An interesting point to investigate would be the possibility to develop technology that may eventually render some of the aforementioned concerns moot. For example, ‘lab-on-a-chip’ devices are quickly growing to be not only popular but economical devices for research requiring handling of microfluidic volumes. Is it viable for Genetic Engineering to turn to a similar venue in the future? Would this be more economical – possibly allowing rapid and more controlled testing as well as lowering waste and higher reliability in results.

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  8. GE is definitely knowledge on a whole new level. For me it is interesting and its application seems to be limitless. Its really tempting. You can modify anything by adding, removing or editing to the DNA of an organism.

    But in my sane mind, this is not something that we should meddle with. It is totally different from air transportation, artificial rain and the breeding of crops. One wrong step and we might end up causing a huge disaster. Even right now I am thinking to use it for my own personal benefits. For me the best course of action is to certainly limit the scope of GE used. Chill.

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  9. Useful article.Genetically modified technology not only affects the animals/food/organs etc that is performed on, but rather also looking at the after effects of consuming GM food per say, allergies/ long term health effect / but yeah the article’s highlighting some good arguments about unethical treatment of animals .

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  10. Interesting;the fact that GE and Medical Studies have got some correlations & in future,it’s almost impossible not to find connections amongst one another when we’re talking about any one of these studies. GE has provided the grounds for medical people to do our work.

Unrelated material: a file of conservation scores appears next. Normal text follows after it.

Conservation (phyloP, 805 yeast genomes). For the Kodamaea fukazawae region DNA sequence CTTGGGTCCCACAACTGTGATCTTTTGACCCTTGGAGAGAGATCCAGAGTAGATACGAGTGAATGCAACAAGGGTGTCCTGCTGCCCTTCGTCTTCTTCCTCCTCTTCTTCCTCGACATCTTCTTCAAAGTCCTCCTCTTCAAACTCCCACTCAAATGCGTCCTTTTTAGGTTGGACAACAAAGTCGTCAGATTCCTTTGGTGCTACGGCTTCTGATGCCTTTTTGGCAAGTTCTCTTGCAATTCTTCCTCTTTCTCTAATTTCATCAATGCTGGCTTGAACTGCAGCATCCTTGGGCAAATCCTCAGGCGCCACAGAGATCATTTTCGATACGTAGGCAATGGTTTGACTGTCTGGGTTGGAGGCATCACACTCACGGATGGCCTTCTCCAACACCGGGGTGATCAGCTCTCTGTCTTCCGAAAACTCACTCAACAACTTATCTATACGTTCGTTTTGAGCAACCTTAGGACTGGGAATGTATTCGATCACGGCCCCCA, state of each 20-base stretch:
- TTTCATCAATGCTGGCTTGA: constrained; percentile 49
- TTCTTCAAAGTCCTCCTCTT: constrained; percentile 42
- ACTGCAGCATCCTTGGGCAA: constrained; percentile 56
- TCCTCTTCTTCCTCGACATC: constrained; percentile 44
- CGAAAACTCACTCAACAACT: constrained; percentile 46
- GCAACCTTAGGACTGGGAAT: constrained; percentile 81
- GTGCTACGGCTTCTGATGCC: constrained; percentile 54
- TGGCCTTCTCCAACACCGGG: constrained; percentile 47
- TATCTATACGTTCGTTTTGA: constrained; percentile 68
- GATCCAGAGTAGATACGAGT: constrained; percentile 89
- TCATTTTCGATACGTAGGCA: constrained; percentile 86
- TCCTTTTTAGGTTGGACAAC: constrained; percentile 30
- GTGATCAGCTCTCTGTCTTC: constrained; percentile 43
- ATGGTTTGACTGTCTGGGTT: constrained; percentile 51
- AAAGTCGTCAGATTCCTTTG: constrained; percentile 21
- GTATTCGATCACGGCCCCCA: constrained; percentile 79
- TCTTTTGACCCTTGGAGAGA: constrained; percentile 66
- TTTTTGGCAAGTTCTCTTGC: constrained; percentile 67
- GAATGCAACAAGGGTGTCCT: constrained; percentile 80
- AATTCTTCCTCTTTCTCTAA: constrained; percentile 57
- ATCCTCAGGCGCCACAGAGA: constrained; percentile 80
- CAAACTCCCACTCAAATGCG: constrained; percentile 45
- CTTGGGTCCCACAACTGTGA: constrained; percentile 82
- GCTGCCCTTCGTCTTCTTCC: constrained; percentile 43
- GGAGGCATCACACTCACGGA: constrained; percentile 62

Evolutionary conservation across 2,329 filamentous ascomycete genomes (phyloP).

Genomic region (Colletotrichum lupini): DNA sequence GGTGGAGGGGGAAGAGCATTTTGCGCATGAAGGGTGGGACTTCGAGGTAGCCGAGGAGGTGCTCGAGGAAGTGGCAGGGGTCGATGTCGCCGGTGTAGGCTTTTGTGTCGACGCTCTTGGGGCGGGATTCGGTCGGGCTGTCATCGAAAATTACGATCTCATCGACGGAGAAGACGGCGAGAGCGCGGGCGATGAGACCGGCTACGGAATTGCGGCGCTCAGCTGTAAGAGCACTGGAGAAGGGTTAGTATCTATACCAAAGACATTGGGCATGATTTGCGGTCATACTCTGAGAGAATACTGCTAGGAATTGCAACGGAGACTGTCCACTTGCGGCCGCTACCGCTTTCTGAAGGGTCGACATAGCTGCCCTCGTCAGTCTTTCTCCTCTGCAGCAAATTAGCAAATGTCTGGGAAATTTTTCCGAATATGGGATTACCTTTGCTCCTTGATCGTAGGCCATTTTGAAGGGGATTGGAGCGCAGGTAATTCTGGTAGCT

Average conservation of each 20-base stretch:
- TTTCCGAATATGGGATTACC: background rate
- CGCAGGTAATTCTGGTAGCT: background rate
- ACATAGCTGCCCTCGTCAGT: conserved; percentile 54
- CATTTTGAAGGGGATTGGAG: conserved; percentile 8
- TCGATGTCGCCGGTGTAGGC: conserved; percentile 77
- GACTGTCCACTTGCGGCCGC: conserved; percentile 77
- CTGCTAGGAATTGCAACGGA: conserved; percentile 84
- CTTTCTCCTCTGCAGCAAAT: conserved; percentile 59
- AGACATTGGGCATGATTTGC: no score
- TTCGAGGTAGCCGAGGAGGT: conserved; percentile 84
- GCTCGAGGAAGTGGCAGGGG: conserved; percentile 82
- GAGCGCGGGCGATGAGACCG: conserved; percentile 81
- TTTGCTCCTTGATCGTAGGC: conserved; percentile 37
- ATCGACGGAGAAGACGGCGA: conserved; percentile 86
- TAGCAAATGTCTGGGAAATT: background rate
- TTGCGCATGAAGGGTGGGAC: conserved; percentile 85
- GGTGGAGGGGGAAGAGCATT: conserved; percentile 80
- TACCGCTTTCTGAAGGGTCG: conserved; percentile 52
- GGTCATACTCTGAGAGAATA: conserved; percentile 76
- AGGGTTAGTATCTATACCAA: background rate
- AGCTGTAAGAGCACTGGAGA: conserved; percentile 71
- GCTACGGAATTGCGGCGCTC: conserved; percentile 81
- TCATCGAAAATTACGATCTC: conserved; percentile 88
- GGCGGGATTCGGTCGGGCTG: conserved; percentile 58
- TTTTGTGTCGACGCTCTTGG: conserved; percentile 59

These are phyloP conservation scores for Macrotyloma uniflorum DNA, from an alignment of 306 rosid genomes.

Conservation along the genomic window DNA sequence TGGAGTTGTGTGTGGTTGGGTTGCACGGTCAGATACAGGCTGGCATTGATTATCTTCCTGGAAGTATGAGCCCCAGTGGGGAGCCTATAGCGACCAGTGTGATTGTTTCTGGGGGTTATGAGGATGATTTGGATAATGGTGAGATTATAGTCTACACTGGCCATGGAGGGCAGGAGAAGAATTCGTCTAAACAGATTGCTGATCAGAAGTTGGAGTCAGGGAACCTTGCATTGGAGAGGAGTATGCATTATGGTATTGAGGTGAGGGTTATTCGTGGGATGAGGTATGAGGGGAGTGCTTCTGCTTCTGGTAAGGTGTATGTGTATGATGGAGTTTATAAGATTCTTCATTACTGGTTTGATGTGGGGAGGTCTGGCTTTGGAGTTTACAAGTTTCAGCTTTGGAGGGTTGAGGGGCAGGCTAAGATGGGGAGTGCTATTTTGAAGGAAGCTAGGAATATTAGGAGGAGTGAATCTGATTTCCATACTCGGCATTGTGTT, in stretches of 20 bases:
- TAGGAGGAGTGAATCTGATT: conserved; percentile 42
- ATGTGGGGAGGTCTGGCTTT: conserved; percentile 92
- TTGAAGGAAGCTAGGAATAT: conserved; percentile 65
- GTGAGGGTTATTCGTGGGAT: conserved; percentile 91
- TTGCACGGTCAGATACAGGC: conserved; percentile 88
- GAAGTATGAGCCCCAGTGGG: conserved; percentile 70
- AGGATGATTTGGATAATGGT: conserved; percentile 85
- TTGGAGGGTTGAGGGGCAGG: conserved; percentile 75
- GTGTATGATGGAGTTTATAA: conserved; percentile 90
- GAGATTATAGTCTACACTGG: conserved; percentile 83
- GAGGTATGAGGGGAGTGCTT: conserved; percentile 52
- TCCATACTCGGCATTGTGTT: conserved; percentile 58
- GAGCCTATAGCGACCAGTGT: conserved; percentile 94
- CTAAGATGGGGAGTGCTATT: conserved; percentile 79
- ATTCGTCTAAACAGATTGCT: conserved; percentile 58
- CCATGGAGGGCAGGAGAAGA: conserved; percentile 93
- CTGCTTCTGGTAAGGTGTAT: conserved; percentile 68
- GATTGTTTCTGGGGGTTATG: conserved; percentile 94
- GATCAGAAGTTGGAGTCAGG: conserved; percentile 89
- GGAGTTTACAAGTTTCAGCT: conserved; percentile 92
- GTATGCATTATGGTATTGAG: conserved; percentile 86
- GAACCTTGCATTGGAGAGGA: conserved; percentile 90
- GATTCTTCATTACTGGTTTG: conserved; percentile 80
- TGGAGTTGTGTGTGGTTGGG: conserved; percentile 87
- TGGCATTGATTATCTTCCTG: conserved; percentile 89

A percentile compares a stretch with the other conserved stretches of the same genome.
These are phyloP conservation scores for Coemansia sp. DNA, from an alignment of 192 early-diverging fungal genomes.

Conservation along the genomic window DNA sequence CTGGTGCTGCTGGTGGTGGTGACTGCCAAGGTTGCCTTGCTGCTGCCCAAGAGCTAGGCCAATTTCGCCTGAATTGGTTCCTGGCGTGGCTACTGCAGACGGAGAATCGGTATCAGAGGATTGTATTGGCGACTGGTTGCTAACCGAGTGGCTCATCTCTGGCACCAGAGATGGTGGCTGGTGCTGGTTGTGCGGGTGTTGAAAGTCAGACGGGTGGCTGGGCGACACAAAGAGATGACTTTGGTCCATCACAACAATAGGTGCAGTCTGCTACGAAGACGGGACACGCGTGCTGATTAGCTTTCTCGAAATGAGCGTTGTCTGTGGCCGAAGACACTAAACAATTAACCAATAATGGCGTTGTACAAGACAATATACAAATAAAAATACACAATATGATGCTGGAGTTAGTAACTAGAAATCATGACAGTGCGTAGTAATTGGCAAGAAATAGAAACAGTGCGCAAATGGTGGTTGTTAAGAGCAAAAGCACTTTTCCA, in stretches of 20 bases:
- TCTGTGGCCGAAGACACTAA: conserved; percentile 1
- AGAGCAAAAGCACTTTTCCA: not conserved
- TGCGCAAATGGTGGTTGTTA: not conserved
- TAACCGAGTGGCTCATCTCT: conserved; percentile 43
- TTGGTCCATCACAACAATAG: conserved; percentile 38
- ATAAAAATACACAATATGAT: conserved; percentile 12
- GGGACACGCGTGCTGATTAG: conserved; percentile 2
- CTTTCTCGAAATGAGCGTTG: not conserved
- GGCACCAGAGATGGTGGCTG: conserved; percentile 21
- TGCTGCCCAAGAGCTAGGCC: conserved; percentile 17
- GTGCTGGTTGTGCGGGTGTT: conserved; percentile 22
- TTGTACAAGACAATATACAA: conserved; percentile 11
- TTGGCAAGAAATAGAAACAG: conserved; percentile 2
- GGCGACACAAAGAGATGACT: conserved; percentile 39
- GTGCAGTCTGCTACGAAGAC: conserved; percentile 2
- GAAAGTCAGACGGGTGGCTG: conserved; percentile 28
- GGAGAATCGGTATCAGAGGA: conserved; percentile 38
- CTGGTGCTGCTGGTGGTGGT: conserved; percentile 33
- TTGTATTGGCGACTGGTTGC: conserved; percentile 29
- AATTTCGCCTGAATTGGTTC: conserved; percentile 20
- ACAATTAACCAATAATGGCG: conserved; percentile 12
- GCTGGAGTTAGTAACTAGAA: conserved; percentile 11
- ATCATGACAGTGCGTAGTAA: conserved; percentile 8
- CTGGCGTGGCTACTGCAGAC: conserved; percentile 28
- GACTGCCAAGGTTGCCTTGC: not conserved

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  11. So the article suggests to go forward with genetic engineering but to form some sort of regulations to avoid unnecessary or unethical exploitation of animals?

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  12. I strongly believe GE should continue as it brings more benefit than disadvantages to the vast population of the world. It is a new branch of science engineering and certainly is developing. I don’t see the problem with genetically engineering animals that have disease solely for the purpose to treat the disease.

    One of the successful GE I know is the insulin where it uses the pig genetics to treat people. Later on, with GE they made a non pig genetic insulin to treat patients with Islamic believes. I definitely think it is a great breakthrough as it saves millions of lives, and counting.

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  13. Interesting read with well-grounded points from both sides of the argument. GE innovations have greatly benefited humanity, especially with agriculture. Of course, there is no denying the great potential in GE, and research in this field should definitely be allowed to continue. However, regulations must be set in place as to avoid a (albeit worst-case scenario) dystopian ‘Brave New World’ future. Once favourable genetic traits are selectively added to newborn humans, there is a possibility of creating a market for so-called ‘designer babies’ whereby families with greater resources at their disposal could create superior children.

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  14. Have you ever heard of the Hound of the Baskerville? Many people said that it was a gigantic hound created by genetic engineering technology. I hope GE brings more benefits rather than detriments . I’m afraid that scientists will create lots of gigantic hounds to use in a war.